Sunday, May 14, 2006

We need a real nuclear debate

Recent talk of a “debate on nuclear energy” by John Howard and Peter Costello and others raise the issue about how our democracy should handle this topic. In reality, there really is no debate. The public sees and hears a variety of opinions expressed by politicians and think tank consultants aired in newspapers and on television. Views can also be expressed via editorial comment (Age 30/4/06).

However, this is no debate. The dialogue is edited and controlled by media interests and public relations consultancies. The public can engage in a limited way by writing letter to editors or to politicians. The former has a slim chance of being published and the latter is just put onto a pile.

n the run up to the next election, the nuclear power issue may get some more airtime. However, if both the Coalition and the ALP under Kim Beasley have similar policies, Australian’s who don’t wish to embrace nuclear power, nuclear waste and expanded uranium exports can only express their views at the ballot box by voting for a minor party such as the Greens, who oppose the development and spread of nuclear power.

Unfortunately, as the Greens are unlikely to win government, this means Australia will be stuck with policies that may support the development of nuclear power, the storage of toxic nuclear waste, increased uranium exports, and anything else the major parties deem appropriate and curiously agree upon.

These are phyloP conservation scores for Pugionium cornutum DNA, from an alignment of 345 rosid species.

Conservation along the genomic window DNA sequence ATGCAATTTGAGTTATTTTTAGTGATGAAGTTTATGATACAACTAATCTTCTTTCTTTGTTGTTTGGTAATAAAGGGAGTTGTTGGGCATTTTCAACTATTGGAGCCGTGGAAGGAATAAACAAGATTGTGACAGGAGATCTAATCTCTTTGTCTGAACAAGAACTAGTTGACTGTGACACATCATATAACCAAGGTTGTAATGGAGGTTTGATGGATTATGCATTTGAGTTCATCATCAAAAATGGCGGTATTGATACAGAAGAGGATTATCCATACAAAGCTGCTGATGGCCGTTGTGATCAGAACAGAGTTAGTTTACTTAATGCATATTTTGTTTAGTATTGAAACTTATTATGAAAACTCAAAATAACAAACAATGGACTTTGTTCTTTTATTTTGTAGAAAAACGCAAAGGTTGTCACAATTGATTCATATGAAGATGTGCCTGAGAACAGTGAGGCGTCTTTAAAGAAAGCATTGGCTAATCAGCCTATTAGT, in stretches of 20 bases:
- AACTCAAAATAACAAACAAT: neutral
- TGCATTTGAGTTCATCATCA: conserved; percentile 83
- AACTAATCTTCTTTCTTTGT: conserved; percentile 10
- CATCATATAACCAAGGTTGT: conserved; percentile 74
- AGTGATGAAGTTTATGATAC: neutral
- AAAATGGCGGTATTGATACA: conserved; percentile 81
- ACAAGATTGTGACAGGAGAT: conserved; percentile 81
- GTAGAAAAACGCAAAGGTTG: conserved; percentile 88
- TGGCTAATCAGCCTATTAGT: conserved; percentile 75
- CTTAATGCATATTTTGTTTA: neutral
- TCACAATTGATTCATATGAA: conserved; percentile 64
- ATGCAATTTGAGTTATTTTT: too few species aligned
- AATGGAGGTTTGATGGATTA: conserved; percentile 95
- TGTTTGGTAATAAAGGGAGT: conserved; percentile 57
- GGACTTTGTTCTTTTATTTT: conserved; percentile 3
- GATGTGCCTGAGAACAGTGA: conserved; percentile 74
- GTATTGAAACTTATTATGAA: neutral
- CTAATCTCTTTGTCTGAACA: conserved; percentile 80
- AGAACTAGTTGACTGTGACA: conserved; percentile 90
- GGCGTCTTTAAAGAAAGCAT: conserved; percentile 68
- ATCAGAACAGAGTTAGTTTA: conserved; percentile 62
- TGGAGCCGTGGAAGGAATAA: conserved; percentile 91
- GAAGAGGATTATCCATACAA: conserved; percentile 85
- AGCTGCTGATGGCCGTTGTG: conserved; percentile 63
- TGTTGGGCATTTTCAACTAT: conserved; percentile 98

We need to have a genuine debate on whether Australia should embrace nuclear power or not. We need a debate in the federal parliament so we can see and hear what our politicians’ views are and what they are based on. We also need to see how they are representing their constituent’s views.

We need an independent scientific and social enquiry to assess the pros and cons of nuclear power based on factual information, not just opinions, which the Australian public can read and assess. This enquiry should take public submissions.

Then we need a referendum that asks Australian voters whether they support increased uranium exports, investment in nuclear power over renewable energy technologies, and whether they agree with Australian becoming a dumping ground for other country’s nuclear waste.

We need a proper public debate that is well informed, followed by genuine democratic process so that we all have input in determining how our energy needs are met for the future.